As the principal of China's largest landscape architecture firm and head of Peking University's architecture and landscape architecture department, Kongjian Yu has a spacious corner office in a sleek office building in Beijing's Haidian district. Turenscape, his 600-employee firm, fills three floors with conventional cubicles. But a handwritten sign taped to the doorjamb of Yu's private office hints at an unconventional design philosophy. It reads “rain forest this way.”
The space is a jungle of ceiling-height potted plants that surround a desk, tables, and piles of books. It's a fitting metaphor for Yu's “messy” and holistic alternative to China's typical land- and water-management practices. Yu aims to make public open spaces that are resilient in extreme events by incorporating what he refers to as “the wisdom of the farmer.”
A recent Turenscape project that demonstrates this low-tech approach is the 50-acre Yanweizhou Park, situated at the confluence of the Yiwu and Wuyi rivers in Jinhua, a city of over a million people in Zhejiang Province, in the eastern part of the country. The Jinhua municipal government hired Turenscape to restore wetland areas that were damaged by sand quarrying, and to connect the park to the north and south districts of the city.
Yu and his team convinced skeptical city officials to replace the park's unsightly concrete floodwalls—which can cause downstream damage—with cut-and-fill terracing along the sloped riverbanks. The terraces, retained with undulating stone walls and sown with native riparian plants, absorb nutrients from the floodwaters. Similarly, the flat areas of the site, once mined for sand, were formed into a series of ponds. “Capturing water in this way allowed the farmer to retain it for irrigation during the dry season,” says Yu, who grew up on a farm outside of Jinhua. The ponds also provide habitat for waterbirds and other wildlife.
As in the west, the typical approach to prevent flooding and control stormwater in China is to build defensive barriers and to pipe and channel runoff away from protected areas as quickly as possible. In contrast, at Yanweizhou, the landscape “makes friends with the flood” by allowing floodwaters into the park, which is designed, like a natural wetland, to thrive even when inundated. In this way the high water becomes an observable event, and the landscape, instead of being damaged, is replenished, according to Yu.
The park can be enjoyed by the public during all times of year, even in monsoon season, since Turenscape's design includes a sinuous 2,300-foot-long pedestrian bridge that hovers over the water. The colorful structure, with its yellow and red tubular fiberglass railing meant to recall the dragon used in traditional festival dances, serves as a link across the river and to the site's existing opera house.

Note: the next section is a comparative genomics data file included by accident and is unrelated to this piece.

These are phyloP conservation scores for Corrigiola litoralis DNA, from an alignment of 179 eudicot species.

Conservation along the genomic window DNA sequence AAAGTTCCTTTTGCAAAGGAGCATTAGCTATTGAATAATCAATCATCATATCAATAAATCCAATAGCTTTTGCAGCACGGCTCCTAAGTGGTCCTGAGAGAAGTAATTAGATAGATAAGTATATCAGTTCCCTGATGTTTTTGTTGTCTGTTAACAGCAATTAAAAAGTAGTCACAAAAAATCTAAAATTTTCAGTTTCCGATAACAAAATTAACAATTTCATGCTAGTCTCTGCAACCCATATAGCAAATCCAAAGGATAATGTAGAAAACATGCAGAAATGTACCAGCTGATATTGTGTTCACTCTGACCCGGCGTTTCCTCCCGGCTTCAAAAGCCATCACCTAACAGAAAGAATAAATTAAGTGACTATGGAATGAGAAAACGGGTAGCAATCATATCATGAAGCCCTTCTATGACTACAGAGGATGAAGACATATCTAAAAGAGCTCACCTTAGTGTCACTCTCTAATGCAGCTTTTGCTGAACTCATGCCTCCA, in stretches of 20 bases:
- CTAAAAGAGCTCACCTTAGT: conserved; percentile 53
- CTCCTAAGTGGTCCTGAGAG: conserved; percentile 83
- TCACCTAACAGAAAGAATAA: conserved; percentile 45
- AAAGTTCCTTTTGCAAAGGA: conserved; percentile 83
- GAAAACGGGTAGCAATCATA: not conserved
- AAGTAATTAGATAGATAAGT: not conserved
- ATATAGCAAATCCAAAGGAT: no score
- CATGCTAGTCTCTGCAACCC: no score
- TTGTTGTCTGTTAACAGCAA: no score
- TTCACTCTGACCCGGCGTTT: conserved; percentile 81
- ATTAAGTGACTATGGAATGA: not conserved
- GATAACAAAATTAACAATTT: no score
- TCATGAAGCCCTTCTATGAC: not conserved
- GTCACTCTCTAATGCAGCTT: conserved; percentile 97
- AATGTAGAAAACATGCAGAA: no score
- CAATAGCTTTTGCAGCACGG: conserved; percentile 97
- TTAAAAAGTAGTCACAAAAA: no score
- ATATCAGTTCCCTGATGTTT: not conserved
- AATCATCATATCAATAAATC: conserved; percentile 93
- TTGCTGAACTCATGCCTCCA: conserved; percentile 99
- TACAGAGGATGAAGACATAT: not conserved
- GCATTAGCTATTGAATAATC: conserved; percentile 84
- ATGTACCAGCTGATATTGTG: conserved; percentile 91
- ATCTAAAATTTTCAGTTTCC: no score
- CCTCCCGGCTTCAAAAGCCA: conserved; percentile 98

Even though the region, which receives 80 percent of its rainfall during the summer, is subject to frequent flooding, it also suffers from rapidly decreasing groundwater supplies. According to Yu, groundwater levels in much of the country are falling by 1 to 2 meters a year, in large part due to industrial-scale agricultural practices. Unlike typical park landscapes, Yanweizhou requires very little maintenance and no fertilization or irrigation. It also helps recharge the aquifers, using features such as permeable gravel, which contributes to the percolation of stormwater into the ground.
The park acts like a green sponge, purifying the water by absorbing pollutants. According to Yu, 75 percent of China's surface water is contaminated by industrial pollutants, organic waste from agriculture, and sewage.
“We can't just depend on sewage plants,” he says. Conventional wastewater treatment is expensive and contributes to air pollution, since it often relies on electricity from coal-fired power plants. But 2.5 acres of open space, using ecological strategies such as planted terracing, can clean about 260,000 gallons of water a day—the equivalent of a $1 million wastewater treatment system, according to Yu's estimates. Organic pollutants such as sewage damage the ecology of waterways, but they can serve as nutrients for vegetation, he explains.
At Yanweizhou, ecologically restorative open spaces attuned to the cycles of nature have replaced the aesthetic of the decorative garden. Yu is applying these principles to projects across China, and internationally—from a master plan for the Moscow River to a national water-management plan for Bangladesh. He maintains that, as environmental problems grow more urgent, building such resilient landscapes will become a matter of survival. “The key,” says Yu, “is to make them not only functional and productive but also beautiful.”
Michael Cockram is a freelance writer and director of Bowerbird Design in Fayetteville, Arkansas.